A 15-year-old Turkish girl who died on Sunday has tested positive for the deadly H5N1 strain of the bird flu virus, health officials say.
The confirmed cases came from contact with infected birds
Fatma Ozcan died in hospital in the eastern city of Van on Sunday.
The latest test brings the number of confirmed cases in Turkey to 20, all of them after contact with infected birds.
Four of them have died. Altogether more than 70 people, most in East Asia, have now died since the outbreak began in 2003.
The disease reached Turkey only in recent months.
But as it spreads closer to Europe, the UN Food and Agriculture Organization has been advising the EU to impose stricter controls over people coming from areas where the virus has been identified.
Passengers arriving at EU airports from infected areas, including Turkey, should be required to sign a declaration that they are not carrying with them any uncooked chicken or eggs, the FAO says.
One senior FAO official, Juan Lubroth - who has just been visiting Turkey - said that, although bird flu had been positively identified in only 13 out of the country's 81 provinces, there was legitimate suspicion that there had been other unreported outbreaks elsewhere in Turkey.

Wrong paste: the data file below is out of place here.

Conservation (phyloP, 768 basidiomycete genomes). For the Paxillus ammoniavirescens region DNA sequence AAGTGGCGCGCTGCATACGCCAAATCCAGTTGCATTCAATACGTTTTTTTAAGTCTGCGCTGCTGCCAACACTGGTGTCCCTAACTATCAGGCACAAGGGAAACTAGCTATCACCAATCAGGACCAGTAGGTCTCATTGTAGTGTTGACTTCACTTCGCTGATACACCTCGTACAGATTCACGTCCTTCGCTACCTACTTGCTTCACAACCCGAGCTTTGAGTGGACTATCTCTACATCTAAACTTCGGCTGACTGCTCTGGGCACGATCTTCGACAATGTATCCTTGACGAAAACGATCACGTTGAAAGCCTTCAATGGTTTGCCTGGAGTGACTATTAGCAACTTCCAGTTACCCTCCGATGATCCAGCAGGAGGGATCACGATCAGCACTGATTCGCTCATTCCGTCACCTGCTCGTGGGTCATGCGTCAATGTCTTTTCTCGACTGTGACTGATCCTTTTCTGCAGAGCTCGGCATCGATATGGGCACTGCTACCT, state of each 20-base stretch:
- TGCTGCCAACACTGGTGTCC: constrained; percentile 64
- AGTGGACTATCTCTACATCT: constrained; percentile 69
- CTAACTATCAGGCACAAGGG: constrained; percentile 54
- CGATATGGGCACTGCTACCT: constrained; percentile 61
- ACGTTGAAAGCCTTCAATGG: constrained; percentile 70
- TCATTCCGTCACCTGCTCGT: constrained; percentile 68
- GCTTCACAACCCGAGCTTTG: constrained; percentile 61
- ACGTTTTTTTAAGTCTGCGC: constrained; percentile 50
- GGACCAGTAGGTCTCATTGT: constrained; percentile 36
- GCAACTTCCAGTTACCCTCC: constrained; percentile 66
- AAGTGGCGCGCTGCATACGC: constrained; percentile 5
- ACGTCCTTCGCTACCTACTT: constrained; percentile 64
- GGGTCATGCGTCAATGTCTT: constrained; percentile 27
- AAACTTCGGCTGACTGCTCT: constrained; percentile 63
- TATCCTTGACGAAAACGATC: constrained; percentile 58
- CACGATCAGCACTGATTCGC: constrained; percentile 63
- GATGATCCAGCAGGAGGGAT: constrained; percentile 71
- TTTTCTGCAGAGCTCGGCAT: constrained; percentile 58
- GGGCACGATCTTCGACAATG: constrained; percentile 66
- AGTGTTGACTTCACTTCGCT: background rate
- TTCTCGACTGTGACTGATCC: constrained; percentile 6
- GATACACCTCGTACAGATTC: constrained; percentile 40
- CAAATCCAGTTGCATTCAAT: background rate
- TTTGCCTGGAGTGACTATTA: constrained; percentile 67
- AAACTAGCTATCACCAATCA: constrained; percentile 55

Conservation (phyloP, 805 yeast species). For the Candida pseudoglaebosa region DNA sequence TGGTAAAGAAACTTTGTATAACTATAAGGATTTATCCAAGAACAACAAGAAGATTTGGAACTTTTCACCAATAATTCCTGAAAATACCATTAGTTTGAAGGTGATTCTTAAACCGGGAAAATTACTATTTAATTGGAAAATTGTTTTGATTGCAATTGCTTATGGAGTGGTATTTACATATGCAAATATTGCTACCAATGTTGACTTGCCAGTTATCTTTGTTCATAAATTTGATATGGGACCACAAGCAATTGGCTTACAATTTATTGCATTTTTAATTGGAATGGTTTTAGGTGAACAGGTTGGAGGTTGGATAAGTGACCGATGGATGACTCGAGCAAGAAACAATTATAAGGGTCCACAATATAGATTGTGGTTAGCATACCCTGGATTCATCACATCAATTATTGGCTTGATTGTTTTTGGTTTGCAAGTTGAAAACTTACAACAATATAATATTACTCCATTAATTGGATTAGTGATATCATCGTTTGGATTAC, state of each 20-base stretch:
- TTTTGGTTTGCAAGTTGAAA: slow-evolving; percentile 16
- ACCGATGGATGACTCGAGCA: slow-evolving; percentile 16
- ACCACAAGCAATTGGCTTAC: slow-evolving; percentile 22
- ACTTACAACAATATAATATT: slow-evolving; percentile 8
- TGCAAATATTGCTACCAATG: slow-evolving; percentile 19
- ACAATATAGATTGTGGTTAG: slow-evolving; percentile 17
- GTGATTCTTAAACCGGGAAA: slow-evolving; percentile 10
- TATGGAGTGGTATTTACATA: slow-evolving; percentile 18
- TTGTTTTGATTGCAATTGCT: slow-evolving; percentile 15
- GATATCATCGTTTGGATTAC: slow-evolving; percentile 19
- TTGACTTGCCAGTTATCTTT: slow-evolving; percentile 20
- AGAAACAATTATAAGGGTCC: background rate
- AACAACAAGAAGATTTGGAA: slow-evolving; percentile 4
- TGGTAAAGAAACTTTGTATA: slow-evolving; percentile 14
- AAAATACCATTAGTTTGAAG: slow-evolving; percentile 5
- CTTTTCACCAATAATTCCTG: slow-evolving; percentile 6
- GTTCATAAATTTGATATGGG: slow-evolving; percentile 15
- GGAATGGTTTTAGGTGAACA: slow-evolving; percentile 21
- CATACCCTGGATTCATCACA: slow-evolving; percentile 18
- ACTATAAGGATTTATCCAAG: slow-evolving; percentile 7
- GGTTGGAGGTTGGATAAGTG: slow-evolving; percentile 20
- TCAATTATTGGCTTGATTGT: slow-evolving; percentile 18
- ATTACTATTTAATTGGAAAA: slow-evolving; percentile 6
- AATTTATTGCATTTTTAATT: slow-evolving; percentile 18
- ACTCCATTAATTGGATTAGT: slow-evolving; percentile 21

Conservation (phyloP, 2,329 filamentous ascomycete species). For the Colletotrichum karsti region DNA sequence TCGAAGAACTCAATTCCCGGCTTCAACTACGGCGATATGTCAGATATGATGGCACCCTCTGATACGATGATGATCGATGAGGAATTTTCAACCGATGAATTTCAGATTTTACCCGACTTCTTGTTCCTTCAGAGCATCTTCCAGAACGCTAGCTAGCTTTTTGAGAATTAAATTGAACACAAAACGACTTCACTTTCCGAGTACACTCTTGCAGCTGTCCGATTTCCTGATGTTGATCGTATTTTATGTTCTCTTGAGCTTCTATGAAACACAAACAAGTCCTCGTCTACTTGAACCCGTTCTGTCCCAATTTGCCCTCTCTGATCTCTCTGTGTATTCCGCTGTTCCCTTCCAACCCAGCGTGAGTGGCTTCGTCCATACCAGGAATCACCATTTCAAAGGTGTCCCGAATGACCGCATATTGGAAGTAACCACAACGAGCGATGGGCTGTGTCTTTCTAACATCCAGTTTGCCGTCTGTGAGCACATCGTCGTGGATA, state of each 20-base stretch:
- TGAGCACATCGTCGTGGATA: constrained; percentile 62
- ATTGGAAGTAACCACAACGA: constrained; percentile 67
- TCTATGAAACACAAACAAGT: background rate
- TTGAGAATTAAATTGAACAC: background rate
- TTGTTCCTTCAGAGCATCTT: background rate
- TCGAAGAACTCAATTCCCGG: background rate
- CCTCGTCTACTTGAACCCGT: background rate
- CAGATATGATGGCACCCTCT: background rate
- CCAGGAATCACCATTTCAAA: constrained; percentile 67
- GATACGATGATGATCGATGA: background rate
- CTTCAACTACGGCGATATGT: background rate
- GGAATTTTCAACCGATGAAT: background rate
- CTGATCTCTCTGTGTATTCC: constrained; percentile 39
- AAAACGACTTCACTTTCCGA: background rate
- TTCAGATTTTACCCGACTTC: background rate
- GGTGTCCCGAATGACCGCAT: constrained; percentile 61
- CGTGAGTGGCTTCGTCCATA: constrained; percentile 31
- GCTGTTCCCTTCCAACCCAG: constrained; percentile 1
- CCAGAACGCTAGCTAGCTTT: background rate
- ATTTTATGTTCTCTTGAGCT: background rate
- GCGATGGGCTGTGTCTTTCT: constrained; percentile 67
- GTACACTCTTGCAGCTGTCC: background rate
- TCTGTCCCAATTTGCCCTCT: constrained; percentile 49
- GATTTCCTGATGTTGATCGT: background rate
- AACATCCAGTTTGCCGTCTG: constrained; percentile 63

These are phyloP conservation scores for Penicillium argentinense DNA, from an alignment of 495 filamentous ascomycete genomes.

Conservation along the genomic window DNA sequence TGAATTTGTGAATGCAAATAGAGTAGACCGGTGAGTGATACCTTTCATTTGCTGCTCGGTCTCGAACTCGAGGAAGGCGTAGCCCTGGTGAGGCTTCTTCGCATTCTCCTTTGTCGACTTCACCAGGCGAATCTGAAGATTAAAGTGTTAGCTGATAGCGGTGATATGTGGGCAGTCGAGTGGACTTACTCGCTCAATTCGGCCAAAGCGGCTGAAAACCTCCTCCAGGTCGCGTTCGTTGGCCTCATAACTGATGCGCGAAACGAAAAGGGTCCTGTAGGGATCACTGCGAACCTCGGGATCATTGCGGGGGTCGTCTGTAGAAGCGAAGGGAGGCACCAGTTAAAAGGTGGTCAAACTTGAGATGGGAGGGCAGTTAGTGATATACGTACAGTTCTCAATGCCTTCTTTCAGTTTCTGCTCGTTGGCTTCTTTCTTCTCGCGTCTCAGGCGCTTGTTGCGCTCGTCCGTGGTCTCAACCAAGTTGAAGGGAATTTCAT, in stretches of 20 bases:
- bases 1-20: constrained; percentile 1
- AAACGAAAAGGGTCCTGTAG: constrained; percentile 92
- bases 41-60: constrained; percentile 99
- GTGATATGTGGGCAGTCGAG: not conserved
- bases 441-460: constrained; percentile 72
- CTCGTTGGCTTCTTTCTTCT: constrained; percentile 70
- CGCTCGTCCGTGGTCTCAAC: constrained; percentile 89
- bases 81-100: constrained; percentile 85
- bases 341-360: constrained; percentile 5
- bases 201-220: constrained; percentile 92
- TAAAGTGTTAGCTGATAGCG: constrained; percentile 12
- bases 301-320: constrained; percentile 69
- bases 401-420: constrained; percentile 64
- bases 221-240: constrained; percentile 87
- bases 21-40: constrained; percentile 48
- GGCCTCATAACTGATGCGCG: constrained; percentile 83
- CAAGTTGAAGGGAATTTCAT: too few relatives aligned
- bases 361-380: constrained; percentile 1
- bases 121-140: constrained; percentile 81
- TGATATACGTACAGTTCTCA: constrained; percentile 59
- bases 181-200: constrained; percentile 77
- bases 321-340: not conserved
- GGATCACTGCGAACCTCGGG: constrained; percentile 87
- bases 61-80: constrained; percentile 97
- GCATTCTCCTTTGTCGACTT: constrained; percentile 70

"We are still in time to be able to prevent the virus from being endemic in Turkey if the Turkish veterinary services have enough resources," he said at a briefing in Rome.
Fatma Ozcan died at 1350 (1150 GMT), authorities in the Van hospital said.
She became ill 10 days ago after slaughtering a sick chicken. Her five-year-old brother, Mohammed, also became infected.
Fatma initially tested negative, but a new round of checks was ordered after a positive test on Mohammed.
A doctor treating him told the BBC he is not on a respirator, and his condition is stable.
The two children are from Dogubeyazit, the remote, rural town where three siblings have already died of bird flu.
A mass cull of poultry is under way in almost one third of all provinces to try to stop the virus spreading any further.
A national awareness campaign has also been launched to warn people of the danger.
Scientists analysing the virus in Turkey say it is a particularly nasty form, but one which has been seen elsewhere.
The analysis of a sample from one Turkish case has shown a genetic change which has been seen in previous human cases in Hong Kong and Vietnam.
However, the scientists have said the alteration does not make the virus more likely to pass between humans.
The UN says it hopes an international donors' summit in Beijing on 17 and 18 January will raise pledges for the $1.5bn (£850m) needed to help countries implement programmes to stop bird flu.